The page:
Bottom line: Even the fact that a practising Buddhist is being considered for the most spiritual post of a bishop in the Church should be enough for every Anglican to cry out to God and say: Lord save thy people! What in the world is going on!!

Fr. Kingsley Jon-Ubabuco
Arlington Texas

March 29, 3:42 pm | [comment link]
2. dawson wrote:

Every person should speak out to his or her vestry to appose this nomination. Though he may be a Christian he should be able to see that this would be a stumbling block to many.

March 29, 4:52 pm | [comment link]
3. John Boyland wrote:

Why seeking out things Eastern?  It’s been happening for a long time:  From Jeremiah 2:

  11 Has a nation ever changed its gods?
    (Yet they are not gods at all.)
    But my people have exchanged their Glory
    for worthless idols.

  12 Be appalled at this, O heavens,
    and shudder with great horror,”
    declares the LORD.

  13 “My people have committed two sins:
    They have forsaken me,
    the spring of living water,
    and have dug their own cisterns,
    broken cisterns that cannot hold water.
...
  18 Now why go to Egypt
    to drink water from the Shihor
    And why go to Assyria
    to drink water from the River

The people of the kingdom of Judah forsook God and went with the gods of Assyria.  They were searching for spiritual water, since they had forsaken the true water through disobedience to God.

March 29, 5:01 pm | [comment link]
4. Grandmother wrote:

My goodness, how can it be that a “parish” dare to write the Standing Committee, AND the Bishop, telling them “how to vote”.. 

Hasn’t been that long since some folk threw a fit when it was suggested that our diocese might vote this way at convention.

It is truly wonderful to see “some” stand up for God’s truth, no matter what!
Grandmother

March 29, 5:44 pm | [comment link]
5. Brian from T19 wrote:

A Christian, lay or ordained, has no business practising Zen Buddhism. Period. In Christianity, we have all that is needed for the proper worship of God and for the enrichment of our spiritual health.

I still don’t understand why liberals and revisionists are always in love with, and seeking out for anything Eastern. I sincerely don’t know from where this motivations comes.

Zen is simply a meditation technique.  It does not proclaim a different God.  We seek out Eastern traditions because the East has always had a better understanding of the working of the Holy Spirit in the life of the believer and of the Church.

March 29, 8:46 pm | [comment link]
6. dawson wrote:

. #5
Do the eastern religions proclaim the Holy Spirit? I don’t recall buda, hindu or mohammad following Christ teachings

March 29, 9:36 pm | [comment link]
7. Statmann wrote:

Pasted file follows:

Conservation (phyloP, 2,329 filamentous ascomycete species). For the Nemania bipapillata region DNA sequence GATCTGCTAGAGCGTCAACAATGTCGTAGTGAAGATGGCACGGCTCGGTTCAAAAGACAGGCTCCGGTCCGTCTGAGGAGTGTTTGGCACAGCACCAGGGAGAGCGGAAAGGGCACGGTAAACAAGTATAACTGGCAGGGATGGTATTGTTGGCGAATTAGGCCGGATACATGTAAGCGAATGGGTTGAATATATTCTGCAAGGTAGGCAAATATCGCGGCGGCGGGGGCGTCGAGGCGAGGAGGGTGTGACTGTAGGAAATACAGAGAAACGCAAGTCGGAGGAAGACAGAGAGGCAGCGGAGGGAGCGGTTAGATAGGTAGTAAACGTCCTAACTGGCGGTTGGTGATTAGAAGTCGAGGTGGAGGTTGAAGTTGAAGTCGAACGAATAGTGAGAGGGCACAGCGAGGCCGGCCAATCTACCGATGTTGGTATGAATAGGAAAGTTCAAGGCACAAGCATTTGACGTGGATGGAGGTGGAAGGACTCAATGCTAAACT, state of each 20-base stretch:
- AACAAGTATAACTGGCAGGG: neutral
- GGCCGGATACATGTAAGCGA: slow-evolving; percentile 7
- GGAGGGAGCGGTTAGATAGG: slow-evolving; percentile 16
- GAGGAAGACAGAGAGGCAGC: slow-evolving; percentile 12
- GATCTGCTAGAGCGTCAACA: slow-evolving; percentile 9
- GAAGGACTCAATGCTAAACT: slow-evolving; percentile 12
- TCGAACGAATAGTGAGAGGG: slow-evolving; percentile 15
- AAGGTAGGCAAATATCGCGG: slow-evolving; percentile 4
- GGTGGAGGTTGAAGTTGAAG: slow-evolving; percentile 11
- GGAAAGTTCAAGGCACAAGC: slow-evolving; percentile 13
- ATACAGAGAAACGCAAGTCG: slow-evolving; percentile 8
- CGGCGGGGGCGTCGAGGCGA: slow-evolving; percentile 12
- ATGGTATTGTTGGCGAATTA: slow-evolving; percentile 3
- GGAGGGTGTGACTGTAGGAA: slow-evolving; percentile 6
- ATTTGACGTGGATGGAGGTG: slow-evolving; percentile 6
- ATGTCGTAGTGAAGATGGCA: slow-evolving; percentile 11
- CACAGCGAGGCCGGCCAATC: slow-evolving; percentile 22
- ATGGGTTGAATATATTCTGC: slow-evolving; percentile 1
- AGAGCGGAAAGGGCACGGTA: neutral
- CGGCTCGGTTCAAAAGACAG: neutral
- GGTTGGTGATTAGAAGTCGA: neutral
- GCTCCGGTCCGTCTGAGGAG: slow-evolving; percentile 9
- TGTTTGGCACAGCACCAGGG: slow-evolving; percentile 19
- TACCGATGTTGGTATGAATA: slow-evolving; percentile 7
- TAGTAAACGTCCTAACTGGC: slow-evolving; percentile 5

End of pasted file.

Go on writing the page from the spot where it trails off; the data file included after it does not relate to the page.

Just maybe one should lighten up a bit on Northern Michigan. The diocese has only 27 parishes which are aging rapidly. The ASA for 26 of these parishes is 50 or LESS. My question is: why would anyone want to be the bishop? The Rev. Forrester must be very fond of purple.      Statmann

March 29, 10:01 pm | [comment link]
8. NewTrollObserver wrote:

There might be some very good reasons to go East.

First, there are Christian churches in the East.

Secondly, Abraham came from the East (east of Europe, at least).

Third, Jewish tradition suggests that some of Abraham’s sons went to India, establishing religious traditions there.

Fourthly, there’s a Muslim tradition that the garden of eden was located in Sri Lanka.

Fifth, Blessed Catherine Emmerich (of Mel Gibson’s “Passion” fame) related ecstatic visions regarding sacred geography area north of Tibet.

Sixth, the East is the direction of the rising sun. The Jerusalem Temple faced East. Early churches faced East, towards the expected direction of the Advent.

March 29, 10:21 pm | [comment link]
9. dawson wrote:

Again what about Christian tradition? These people should be witnessed to and told of the greatness of Christ! Look to Romans 14:13. Perhaps if the good people of Michigan had a bible believing Christian who had the passion and conviction of the Holy Spirit there churches would be energized. But wouldn’t all of TEC!

March 30, 6:03 am | [comment link]
10. Brian from T19 wrote:

Do the eastern religions proclaim the Holy Spirit? I don’t recall buda, hindu or mohammad following Christ teachings

The Orthodox Church.

March 30, 8:34 am | [comment link]
11. Pb wrote:

I did not realize that The Orthodox Church was that close to Buddhism. Or that the Holy Spirit inspired eastern religions. But then I have never been to an Eoiscopal seminary.

March 30, 2:59 pm | [comment link]
12. libraryjim wrote:

I think the Orthodox Church would be surprised to learn this, too, Pb.

March 30, 6:25 pm | [comment link]